Gov. Bob Taft has been berated much — perhaps rightfully so — by the media, especially the Toledo Blade over the investments of the Ohio Bureau of Worker’s Compensation, but his real test in his last years of governor will be how his proposed $51.2 billion state budget for the next two years will materialize.
The Blade, which has not reported on this nearly as much as Ohio’s rare coin investments, reported today that Taft signed the bill yesterday, which went into effect today.
Among the changes to Ohio’s tax system, according to the Blade:
• Decreases personal income tax rates 4.2 percent each year.
• Exempts those earning less than $10,000 a year from income tax.
• Hikes the cigarette tax 70 cents per pack to $1.25.
• Makes permanent half of temporary” penny sales tax surcharge, leaving state tax at 5.5 percent.
• Creates Commercial Activity Tax at 0.26 percent of business gross sales over $1 million.
• Phases out tangible personal property tax on business machinery, equipment, inventory, furniture, and fixtures.
• Phases out corporate franchise tax.
• Eliminates sales-tax exemption on investment coins and precious metal bullion.
• Drops 25,000 working poor parents from Medicaid family health coverage rolls.
• Reinstates and makes permanent “temporary” income tax on trusts that expired Dec. 31.
• Reduces prescription drug aid for 15,000 extremely poor, medication-dependent adults.
• Halves funding for adult Medicaid dental services.
• Provides $75,000 for Inspector General’s investigation of workers compensation losses in risky coin and hedge-fund investments.
But these overall cut in taxes will gather $1 billion fewer taxes, which means cuts were obviously made. Among those cuts:
• 25,000 of the working poor will be cut from Medicaid. Those remaining eligible will see their dental coverage cut in half and the extremely poor who are medication-dependent will see reduction on prescription drug coverage. According to Taft’s Web site, his Medicaid plan “incorporates recommendations from the Commission to Reform Medicaid, replaces the cost-based nursing facility formula with a new price-based formula, takes ambitious steps toward a system of managed care in Ohio, and establishes a study to review the best ways for Medicaid to be administered in the future.”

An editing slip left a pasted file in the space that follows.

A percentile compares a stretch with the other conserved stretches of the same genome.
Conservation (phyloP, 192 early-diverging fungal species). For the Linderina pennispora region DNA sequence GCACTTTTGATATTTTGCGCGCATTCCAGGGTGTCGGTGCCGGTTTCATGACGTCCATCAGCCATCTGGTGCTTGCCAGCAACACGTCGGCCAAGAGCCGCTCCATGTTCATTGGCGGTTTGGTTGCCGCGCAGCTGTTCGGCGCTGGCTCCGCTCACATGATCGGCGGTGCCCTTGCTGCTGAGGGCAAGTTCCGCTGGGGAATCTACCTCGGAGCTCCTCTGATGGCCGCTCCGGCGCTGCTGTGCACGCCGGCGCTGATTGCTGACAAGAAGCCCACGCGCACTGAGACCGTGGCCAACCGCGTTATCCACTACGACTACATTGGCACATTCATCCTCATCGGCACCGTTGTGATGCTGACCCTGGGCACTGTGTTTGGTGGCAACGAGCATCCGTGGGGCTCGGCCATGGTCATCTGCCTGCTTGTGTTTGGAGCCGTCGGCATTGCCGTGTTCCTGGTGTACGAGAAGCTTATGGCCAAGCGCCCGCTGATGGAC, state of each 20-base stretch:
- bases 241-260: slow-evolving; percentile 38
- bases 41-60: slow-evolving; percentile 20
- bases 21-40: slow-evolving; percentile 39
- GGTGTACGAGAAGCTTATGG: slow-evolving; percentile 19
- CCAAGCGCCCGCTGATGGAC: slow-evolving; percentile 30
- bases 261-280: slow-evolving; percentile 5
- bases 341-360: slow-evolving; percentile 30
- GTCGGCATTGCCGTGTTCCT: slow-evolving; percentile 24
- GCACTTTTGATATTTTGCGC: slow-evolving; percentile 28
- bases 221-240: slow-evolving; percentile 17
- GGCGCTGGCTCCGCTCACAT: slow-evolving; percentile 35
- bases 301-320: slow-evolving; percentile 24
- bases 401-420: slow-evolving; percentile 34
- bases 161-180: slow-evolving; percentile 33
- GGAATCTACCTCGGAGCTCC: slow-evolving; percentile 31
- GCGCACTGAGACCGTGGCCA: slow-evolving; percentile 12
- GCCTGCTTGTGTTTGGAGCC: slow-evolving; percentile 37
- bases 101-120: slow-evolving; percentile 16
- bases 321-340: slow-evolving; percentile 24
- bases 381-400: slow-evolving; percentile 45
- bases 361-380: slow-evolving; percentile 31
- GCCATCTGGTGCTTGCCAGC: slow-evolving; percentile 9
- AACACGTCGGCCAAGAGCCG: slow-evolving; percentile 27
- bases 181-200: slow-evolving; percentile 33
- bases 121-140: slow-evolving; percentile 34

K-12 education will see a 2 percent increase in additional funding each year. Colleges and universities would see practically no money in the first year, but a $30 million increase in the second year.
In a rather stunning use of his line-item veto power, Taft took out a proposed ban on embryonic stem-cell research funding for Ohio’s Third Frontier program.
He also vetoed a restriction on student involvement in the Post Secondary Enrollment Options program, citing public interest and that students who become PSEO will increase college attendance.
And yes, he even took into consideration the recent coin scandal. Taft included a ban on investments on coins and other unregulated industries, assumedly for agencies like the BWC. He also allotted money for the Inspector’s General investigation of the $225 million in total losses between Noe’s coins and MDL.
The tax plan is very controversial in Ohio. While it passed in both the state House and Senate, eight Republicans in the House and one in the Senate opposed it, while only one Democrat in the House and none in the Senate voted in favor of it.